There’s a lot of nasty, virulent bugs going around this year. Colds and flus are putting people out of commission for weeks on end. This means that by now one of your friends has told you to drink some whisky, because that will knock the cold right out.
Some people swear by it. But is there any scientific evidence to support that (admittedly fun) hypothesis? Let’s see.
It’s time for Happy Hour, Gizmodo’s weekend booze column. A cocktail shaker full of innovation, science and alcohol. Take two shots and call me in the morning. Err, afternoon.
Knocking Out the Virus
First let’s address the theory that after you’re already getting sick, drinking whisky (or brandy, or other spirits) will kill the virus and you’ll wake up healthy. It’s a beautiful idea, but unfortunately no study has ever shown that this is remotely true. Further, it doesn’t make any logical sense at all. People think, “Hey, alcohol is used to sterilize stuff and kill viruses outside of my body, so why wouldn’t it work inside by body?” The answer is has to do with concentrations.
Once you’re already infected with a cold or flu virus, it’s in your bloodstream. That means that if you want to kill it, you’d have to kill it in your blood. Yes, consuming alcohol does raise your blood-alcohol levels, but not nearly enough. According to the centre for Disease Control (CDC), “Ethyl alcohol, at concentrations of 60 per cent to 80 per cent, is a potent virucidal agent inactivating all of the lipophilic viruses (e.g. herpes, vaccinia and influenza virus) and many hydrophilic viruses…” In other words, your bloodstream would likely need to be 60 to 80 per cent alcohol (more alcohol than blood!) in order to kill your virus. When you consider that a blood-alcohol level of 0.2 per cent is enough to put most people in a stupor, and bringing it up to 0.5 can easily cause death by alcohol poisoning, this is not a reasonable solution. You’d kill yourself before you’d kill your cold.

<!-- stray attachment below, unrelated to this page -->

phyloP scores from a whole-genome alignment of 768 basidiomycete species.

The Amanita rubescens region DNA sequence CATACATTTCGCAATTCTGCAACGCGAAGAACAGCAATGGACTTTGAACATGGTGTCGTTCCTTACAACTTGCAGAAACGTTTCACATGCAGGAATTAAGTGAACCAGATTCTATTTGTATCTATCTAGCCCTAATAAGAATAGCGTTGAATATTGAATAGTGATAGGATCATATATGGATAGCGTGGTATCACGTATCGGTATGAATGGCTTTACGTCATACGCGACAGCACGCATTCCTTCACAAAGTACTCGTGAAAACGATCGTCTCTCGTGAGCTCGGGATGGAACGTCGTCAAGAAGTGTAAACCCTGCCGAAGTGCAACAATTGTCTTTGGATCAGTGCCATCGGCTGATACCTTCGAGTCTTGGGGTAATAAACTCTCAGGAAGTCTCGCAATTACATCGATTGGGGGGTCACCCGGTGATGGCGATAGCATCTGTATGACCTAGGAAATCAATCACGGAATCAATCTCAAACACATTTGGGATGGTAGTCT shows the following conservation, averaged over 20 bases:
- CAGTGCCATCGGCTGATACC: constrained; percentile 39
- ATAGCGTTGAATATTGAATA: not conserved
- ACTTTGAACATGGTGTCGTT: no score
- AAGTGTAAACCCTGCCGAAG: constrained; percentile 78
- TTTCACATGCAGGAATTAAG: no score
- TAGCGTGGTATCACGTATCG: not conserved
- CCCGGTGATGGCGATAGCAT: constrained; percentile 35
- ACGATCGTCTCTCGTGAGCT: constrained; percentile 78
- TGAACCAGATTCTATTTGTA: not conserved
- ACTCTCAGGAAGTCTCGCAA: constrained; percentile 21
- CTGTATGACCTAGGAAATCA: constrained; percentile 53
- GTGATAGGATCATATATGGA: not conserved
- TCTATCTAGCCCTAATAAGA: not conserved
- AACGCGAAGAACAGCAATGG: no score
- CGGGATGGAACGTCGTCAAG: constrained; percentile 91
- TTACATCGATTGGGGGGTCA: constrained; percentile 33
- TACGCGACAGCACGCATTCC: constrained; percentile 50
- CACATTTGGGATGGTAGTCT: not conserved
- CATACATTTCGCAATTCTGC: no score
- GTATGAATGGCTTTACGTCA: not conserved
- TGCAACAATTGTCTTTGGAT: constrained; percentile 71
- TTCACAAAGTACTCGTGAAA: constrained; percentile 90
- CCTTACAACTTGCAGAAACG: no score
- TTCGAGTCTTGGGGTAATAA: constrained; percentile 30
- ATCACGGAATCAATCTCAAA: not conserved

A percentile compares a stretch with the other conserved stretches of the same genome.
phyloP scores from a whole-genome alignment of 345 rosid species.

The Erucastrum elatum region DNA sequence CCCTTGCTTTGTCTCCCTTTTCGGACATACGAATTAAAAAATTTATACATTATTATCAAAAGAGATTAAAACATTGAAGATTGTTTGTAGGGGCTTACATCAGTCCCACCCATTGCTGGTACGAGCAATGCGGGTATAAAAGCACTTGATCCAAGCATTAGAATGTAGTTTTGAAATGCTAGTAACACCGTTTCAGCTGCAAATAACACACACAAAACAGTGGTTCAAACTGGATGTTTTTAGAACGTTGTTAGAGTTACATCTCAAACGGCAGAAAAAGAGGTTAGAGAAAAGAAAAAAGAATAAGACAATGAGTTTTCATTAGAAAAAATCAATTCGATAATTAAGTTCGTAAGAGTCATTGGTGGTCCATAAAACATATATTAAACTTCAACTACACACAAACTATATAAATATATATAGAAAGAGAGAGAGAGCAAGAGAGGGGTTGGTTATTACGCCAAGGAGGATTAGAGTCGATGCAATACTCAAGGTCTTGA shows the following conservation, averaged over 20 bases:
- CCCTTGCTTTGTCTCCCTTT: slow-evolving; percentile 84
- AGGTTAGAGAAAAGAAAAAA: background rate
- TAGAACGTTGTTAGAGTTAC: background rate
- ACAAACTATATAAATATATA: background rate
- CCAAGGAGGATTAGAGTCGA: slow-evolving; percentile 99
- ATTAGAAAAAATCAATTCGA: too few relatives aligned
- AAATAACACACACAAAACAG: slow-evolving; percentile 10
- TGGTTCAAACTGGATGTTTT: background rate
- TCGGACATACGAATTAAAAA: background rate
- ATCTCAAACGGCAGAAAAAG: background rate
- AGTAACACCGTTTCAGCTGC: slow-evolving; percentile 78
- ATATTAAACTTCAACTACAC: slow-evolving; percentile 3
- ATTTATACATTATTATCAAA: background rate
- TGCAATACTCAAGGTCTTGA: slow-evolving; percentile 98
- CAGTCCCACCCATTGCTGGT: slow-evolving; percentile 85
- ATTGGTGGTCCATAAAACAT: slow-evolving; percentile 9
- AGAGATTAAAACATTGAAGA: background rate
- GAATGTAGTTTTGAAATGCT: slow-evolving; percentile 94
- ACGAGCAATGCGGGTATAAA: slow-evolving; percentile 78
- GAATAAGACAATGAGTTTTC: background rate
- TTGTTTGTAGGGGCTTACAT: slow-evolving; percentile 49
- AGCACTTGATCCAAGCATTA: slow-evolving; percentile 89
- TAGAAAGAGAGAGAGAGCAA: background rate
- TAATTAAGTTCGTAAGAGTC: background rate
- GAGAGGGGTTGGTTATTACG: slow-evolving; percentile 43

Soothing a Savage Throat
Theory number two. “Oh, you got a sore throat, bro? Throw back some whisky and/or 151! It’ll kill that ish real quick!” Thanks, dudebro. At least this one make a little bit of sense, in theory. Alcohol is used to disinfect surfaces. The surface of your throat is a surface! QED! Except not really. A) The spirit probably doesn’t stay on your throat long enough to really sterilise it, it’s washed away by saliva. B) Even if it did, it would only clear the top part of your throat. When swallowing, liquid is passed down from your pharynx, through your esophagus, and into your stomach. The thing is that most sore throats continue down your breathing pipe, not your food pipe, which is why they are so difficult to sooth. Trying to rinse the soreness away would lead to asphyxiation before relief.
So why does whisky (and hot toddies and such) sometimes make your throat feel better? Mostly because it gets you a drunk. One of the byproducts of even lower levels of intoxication is that you stop feeling pain so acutely. While this sounds nice, there are risks, aside from the usual drunken ones. First, alcohol is very drying. When you’ve got a sore throat or a cough, the last thing you want is your throat to be any drier. Dry tissues are far more susceptible to abrasions. Second, alcohol brings your blood vessels closer to the surface of your throat, which greatly increases the chance of damaging your delicate tissues. And third, you know how when you’re sick everybody tells you to “push fluids”? Drinking alcohol is like “pulling fluids”. It’s a diuretic, which means you are likely to wake up dehydrated. No bueno.